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with us.

How is it, we ask of those more intimately acquainted with the metaphysics of the huoyhnymn than we pretend to be ? Do the saddle or the rein convey, like metallic tractors, vibrations of the spirit betwixt the two ? We know not; but this much is certain, that no servant partakes so much of the character of his master, as the horse. The steed we are wont to ride, becomes a portion of ourselves. He thinks and feels

As we are lively, he is sprightly; as we are depressed, his courage droops. In proof of this, let the reader see what horses some men make — make we say, because in such hands their character is wholly altered. Partaking, in a measure, of the courage and the firmness of the hand that guides them, and of the resolution of the frame that sways them — what their rider wills they do, or strive to do. When that governing power is relaxed, their energies are relaxed likewise ; and their fine sensibilities supply them with an instant knowledge of the disposition and capacity of the rider. A gift of the gods is the gallant steed, which, like any other faculty we possess, to use or to abuse to command or to neglect - rests with ourselves : he is the best general test of our own self-government.

Black Bess's action amply verified what we have just asserted; for during Turpin's momentary despondency, her pace was perceptibly diminished and her force retarded; but as he revived, she rallied instantly, and, seized apparently with a kindred enthusiasm, snorted joyously, as she recovered her speed.

Now was it, that the child of the desert showed herself the undoubted offspring of the hardy loins from whence she sprung. Full fifty miles had she sped, yet she showed no symptom of distress. If possible, she appeared fresher than when she started. She had breathed; her limbs were suppler ; her action was freer, easier, lighter. Her sire, who, upon his trackless wilds could have outstripped the pestilent simoom ; and with throat unslaked, and hunger unappeased, could thrice have seen the scorching sun go down, had not greater powers of endurance. His vigour was her heritage. Her dam, who upon the velvet sod was of almost unapproachable swiftness, and who had often brought her owner golden assurances of her worth, could scarce have kept pace with her, and would have sunk under a third of her fatigue. But Bess was a paragon.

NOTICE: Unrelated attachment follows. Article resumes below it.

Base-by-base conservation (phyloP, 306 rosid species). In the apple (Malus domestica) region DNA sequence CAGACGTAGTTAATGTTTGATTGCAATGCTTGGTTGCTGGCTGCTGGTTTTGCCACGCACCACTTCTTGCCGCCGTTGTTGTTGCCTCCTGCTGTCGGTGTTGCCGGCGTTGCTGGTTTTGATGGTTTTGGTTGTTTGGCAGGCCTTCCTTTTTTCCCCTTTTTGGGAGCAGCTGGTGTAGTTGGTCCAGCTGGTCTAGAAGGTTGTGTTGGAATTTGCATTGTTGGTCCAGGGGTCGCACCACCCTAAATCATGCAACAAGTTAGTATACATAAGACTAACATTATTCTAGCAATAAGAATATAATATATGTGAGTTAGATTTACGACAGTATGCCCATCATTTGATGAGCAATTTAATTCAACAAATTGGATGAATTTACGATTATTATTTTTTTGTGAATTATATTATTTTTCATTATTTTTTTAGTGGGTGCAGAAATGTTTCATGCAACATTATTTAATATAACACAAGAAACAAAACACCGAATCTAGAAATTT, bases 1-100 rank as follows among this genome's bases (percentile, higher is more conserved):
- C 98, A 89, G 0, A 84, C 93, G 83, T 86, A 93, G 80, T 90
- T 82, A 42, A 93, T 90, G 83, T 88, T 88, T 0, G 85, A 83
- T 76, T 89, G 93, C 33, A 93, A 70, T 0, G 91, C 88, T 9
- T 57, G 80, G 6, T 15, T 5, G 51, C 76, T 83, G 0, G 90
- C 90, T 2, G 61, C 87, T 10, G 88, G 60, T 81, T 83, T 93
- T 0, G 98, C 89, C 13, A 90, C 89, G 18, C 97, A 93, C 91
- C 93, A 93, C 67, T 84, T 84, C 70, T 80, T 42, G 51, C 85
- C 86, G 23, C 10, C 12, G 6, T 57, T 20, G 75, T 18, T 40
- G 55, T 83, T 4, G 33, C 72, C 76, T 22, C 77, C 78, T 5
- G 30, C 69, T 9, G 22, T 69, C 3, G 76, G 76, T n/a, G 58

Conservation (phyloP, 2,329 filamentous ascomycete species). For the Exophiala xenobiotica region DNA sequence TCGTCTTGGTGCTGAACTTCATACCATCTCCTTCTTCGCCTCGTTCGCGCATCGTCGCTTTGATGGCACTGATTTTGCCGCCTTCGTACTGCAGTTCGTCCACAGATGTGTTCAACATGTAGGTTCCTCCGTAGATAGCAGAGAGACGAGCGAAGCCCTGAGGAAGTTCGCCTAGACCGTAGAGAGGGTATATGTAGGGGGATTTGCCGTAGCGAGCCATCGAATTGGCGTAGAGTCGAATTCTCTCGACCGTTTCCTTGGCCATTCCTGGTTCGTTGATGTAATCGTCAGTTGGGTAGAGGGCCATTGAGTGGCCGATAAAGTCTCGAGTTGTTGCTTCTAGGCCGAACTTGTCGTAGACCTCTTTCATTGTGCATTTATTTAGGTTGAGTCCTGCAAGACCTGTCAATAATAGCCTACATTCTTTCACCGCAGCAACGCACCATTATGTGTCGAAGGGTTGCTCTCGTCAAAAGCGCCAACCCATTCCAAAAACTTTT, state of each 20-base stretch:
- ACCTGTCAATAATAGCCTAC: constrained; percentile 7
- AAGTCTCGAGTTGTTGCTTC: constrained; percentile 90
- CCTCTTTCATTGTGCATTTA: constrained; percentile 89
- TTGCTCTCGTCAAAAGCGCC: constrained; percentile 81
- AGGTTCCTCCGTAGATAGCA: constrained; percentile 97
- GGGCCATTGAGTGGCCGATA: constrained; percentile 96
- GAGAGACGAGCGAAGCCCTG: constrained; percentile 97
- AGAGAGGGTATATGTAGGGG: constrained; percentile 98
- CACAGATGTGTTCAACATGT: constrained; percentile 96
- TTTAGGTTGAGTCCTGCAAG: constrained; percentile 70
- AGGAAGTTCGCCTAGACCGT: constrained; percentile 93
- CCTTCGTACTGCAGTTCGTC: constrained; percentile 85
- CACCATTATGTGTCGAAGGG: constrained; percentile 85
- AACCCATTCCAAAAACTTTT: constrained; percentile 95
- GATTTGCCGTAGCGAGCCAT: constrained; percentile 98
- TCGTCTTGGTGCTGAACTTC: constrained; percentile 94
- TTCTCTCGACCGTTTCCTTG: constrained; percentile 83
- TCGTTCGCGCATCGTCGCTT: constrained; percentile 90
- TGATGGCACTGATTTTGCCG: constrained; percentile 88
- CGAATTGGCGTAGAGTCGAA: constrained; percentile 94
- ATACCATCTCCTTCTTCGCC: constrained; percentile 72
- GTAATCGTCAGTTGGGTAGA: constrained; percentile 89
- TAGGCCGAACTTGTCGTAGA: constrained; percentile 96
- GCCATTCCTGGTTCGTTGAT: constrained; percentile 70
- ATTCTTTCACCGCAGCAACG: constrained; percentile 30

We ne'er shall look upon her like again,

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unless we can prevail upon some Bedouin chief to present us with a brood mare, and then the racing world shall see what a breed we will introduce into this country. Eclipse, Childers, or Hambletonian, shall be nothing to our colts, and even the rail-road slow travelling compared with the speed of our new nags!

But to return to Bess, or rather to go along with her, for there is no halting now: we are going at the rate of twenty knots an hour — sailing before the wind; and the reader must either keep pace with us, or drop astern. Bess is now in her speed, and Dick happy. Happy!-- he is enraptured — maddened furious - intoxicated as with wine. Pshaw! wine could never throw him into such a burning delirium. Its choicest juices have no inspiration like this. Its fumes are slow and heady. This is ethereal, transporting. His blood spins through his veins; winds round his heart; mounts to his brain. Away! away! He is wild with joy. Hall, cot, tree, tower, glade, mead, waste, or woodland, are seen, passed, left behind, and vanish as in a dream. Motion is scarcely perceptible — it is impetus ! volition ! The horse and her rider are driven forward, as it were, by self-accelerated speed. A hamlet is visible in the moonlight. It is scarcely discovered, ere the flints sparkle beneath the mare's hoofs. A moment's clatter upon the stones, and it is left behind. Again, it is the silent, smiling country. Now they are buried in the darkness of woods; now sweeping along on the wide plain ; now clearing the unopened toll-bar; now trampling over the hollowsounding bridge, their shadows momently reflected in the placid mirror of the stream ; now scaling the hill-side a thought more slowly; now plunging, as the horses of Phæbus into the ocean, down its precipitous sides.